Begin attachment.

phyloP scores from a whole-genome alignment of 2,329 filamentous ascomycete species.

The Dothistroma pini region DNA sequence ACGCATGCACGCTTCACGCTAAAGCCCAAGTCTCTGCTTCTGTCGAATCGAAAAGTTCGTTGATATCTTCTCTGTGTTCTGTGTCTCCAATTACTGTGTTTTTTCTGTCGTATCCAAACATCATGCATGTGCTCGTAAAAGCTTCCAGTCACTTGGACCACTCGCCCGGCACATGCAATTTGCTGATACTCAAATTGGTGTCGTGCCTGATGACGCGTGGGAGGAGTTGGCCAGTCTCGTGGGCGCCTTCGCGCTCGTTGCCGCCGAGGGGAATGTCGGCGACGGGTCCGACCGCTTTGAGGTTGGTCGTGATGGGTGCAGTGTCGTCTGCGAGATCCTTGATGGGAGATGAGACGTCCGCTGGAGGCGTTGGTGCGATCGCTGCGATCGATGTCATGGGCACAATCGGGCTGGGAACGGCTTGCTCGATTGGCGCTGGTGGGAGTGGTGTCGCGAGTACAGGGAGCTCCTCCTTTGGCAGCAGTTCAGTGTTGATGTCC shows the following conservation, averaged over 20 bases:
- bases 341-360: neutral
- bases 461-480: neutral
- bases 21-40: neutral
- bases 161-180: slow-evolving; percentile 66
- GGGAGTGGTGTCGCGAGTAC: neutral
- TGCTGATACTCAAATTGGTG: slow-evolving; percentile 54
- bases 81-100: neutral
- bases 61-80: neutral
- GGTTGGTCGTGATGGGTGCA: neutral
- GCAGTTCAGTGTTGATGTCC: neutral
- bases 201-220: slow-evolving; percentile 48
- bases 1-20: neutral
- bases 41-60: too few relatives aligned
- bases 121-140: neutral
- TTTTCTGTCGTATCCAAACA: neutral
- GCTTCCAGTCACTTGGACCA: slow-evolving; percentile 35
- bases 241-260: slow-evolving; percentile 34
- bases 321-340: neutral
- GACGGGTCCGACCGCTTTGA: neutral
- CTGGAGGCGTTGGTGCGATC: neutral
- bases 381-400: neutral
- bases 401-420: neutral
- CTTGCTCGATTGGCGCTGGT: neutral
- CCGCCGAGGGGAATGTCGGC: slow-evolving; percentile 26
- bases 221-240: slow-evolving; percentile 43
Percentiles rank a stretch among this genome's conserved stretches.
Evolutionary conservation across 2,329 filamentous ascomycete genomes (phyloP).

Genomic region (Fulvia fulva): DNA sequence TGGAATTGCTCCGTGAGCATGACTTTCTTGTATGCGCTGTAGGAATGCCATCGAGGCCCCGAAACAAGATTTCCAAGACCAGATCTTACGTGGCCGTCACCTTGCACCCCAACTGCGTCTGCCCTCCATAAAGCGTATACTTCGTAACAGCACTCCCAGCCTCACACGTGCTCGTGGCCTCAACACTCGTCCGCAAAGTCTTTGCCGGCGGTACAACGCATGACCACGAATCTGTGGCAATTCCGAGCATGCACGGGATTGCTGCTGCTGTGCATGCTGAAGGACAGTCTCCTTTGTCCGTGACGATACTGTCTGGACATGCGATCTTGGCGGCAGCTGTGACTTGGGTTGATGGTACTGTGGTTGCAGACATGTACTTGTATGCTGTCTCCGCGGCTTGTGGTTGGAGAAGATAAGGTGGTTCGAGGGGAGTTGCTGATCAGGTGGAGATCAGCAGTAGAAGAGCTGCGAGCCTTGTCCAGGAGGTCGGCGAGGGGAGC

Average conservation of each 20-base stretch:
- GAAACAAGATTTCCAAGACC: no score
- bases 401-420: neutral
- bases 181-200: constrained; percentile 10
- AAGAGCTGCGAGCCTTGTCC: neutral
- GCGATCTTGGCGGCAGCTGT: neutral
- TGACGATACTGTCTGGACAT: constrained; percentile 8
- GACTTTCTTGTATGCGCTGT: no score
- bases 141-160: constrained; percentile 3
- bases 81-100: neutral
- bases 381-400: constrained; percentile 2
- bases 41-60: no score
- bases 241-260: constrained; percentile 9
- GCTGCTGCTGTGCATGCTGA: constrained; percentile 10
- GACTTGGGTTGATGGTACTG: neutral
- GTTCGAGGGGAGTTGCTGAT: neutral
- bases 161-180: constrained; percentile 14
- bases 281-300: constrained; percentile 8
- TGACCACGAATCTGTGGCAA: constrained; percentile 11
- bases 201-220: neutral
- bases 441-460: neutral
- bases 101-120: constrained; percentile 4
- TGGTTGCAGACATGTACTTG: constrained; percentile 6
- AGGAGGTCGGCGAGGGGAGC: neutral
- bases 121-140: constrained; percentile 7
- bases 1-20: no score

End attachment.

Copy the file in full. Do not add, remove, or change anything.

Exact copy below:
phyloP scores from a whole-genome alignment of 2,329 filamentous ascomycete species.

The Dothistroma pini region DNA sequence ACGCATGCACGCTTCACGCTAAAGCCCAAGTCTCTGCTTCTGTCGAATCGAAAAGTTCGTTGATATCTTCTCTGTGTTCTGTGTCTCCAATTACTGTGTTTTTTCTGTCGTATCCAAACATCATGCATGTGCTCGTAAAAGCTTCCAGTCACTTGGACCACTCGCCCGGCACATGCAATTTGCTGATACTCAAATTGGTGTCGTGCCTGATGACGCGTGGGAGGAGTTGGCCAGTCTCGTGGGCGCCTTCGCGCTCGTTGCCGCCGAGGGGAATGTCGGCGACGGGTCCGACCGCTTTGAGGTTGGTCGTGATGGGTGCAGTGTCGTCTGCGAGATCCTTGATGGGAGATGAGACGTCCGCTGGAGGCGTTGGTGCGATCGCTGCGATCGATGTCATGGGCACAATCGGGCTGGGAACGGCTTGCTCGATTGGCGCTGGTGGGAGTGGTGTCGCGAGTACAGGGAGCTCCTCCTTTGGCAGCAGTTCAGTGTTGATGTCC shows the following conservation, averaged over 20 bases:
- bases 341-360: neutral
- bases 461-480: neutral
- bases 21-40: neutral
- bases 161-180: slow-evolving; percentile 66
- GGGAGTGGTGTCGCGAGTAC: neutral
- TGCTGATACTCAAATTGGTG: slow-evolving; percentile 54
- bases 81-100: neutral
- bases 61-80: neutral
- GGTTGGTCGTGATGGGTGCA: neutral
- GCAGTTCAGTGTTGATGTCC: neutral
- bases 201-220: slow-evolving; percentile 48
- bases 1-20: neutral
- bases 41-60: too few relatives aligned
- bases 121-140: neutral
- TTTTCTGTCGTATCCAAACA: neutral
- GCTTCCAGTCACTTGGACCA: slow-evolving; percentile 35
- bases 241-260: slow-evolving; percentile 34
- bases 321-340: neutral
- GACGGGTCCGACCGCTTTGA: neutral
- CTGGAGGCGTTGGTGCGATC: neutral
- bases 381-400: neutral
- bases 401-420: neutral
- CTTGCTCGATTGGCGCTGGT: neutral
- CCGCCGAGGGGAATGTCGGC: slow-evolving; percentile 26
- bases 221-240: slow-evolving; percentile 43
Percentiles rank a stretch among this genome's conserved stretches.
Evolutionary conservation across 2,329 filamentous ascomycete genomes (phyloP).

Genomic region (Fulvia fulva): DNA sequence TGGAATTGCTCCGTGAGCATGACTTTCTTGTATGCGCTGTAGGAATGCCATCGAGGCCCCGAAACAAGATTTCCAAGACCAGATCTTACGTGGCCGTCACCTTGCACCCCAACTGCGTCTGCCCTCCATAAAGCGTATACTTCGTAACAGCACTCCCAGCCTCACACGTGCTCGTGGCCTCAACACTCGTCCGCAAAGTCTTTGCCGGCGGTACAACGCATGACCACGAATCTGTGGCAATTCCGAGCATGCACGGGATTGCTGCTGCTGTGCATGCTGAAGGACAGTCTCCTTTGTCCGTGACGATACTGTCTGGACATGCGATCTTGGCGGCAGCTGTGACTTGGGTTGATGGTACTGTGGTTGCAGACATGTACTTGTATGCTGTCTCCGCGGCTTGTGGTTGGAGAAGATAAGGTGGTTCGAGGGGAGTTGCTGATCAGGTGGAGATCAGCAGTAGAAGAGCTGCGAGCCTTGTCCAGGAGGTCGGCGAGGGGAGC

Average conservation of each 20-base stretch:
- GAAACAAGATTTCCAAGACC: no score
- bases 401-420: neutral
- bases 181-200: constrained; percentile 10
- AAGAGCTGCGAGCCTTGTCC: neutral
- GCGATCTTGGCGGCAGCTGT: neutral
- TGACGATACTGTCTGGACAT: constrained; percentile 8
- GACTTTCTTGTATGCGCTGT: no score
- bases 141-160: constrained; percentile 3
- bases 81-100: neutral
- bases 381-400: constrained; percentile 2
- bases 41-60: no score
- bases 241-260: constrained; percentile 9
- GCTGCTGCTGTGCATGCTGA: constrained; percentile 10
- GACTTGGGTTGATGGTACTG: neutral
- GTTCGAGGGGAGTTGCTGAT: neutral
- bases 161-180: constrained; percentile 14
- bases 281-300: constrained; percentile 8
- TGACCACGAATCTGTGGCAA: constrained; percentile 11
- bases 201-220: neutral
- bases 441-460: neutral
- bases 101-120: constrained; percentile 4
- TGGTTGCAGACATGTACTTG: constrained; percentile 6
- AGGAGGTCGGCGAGGGGAGC: neutral
- bases 121-140: constrained; percentile 7
- bases 1-20: no score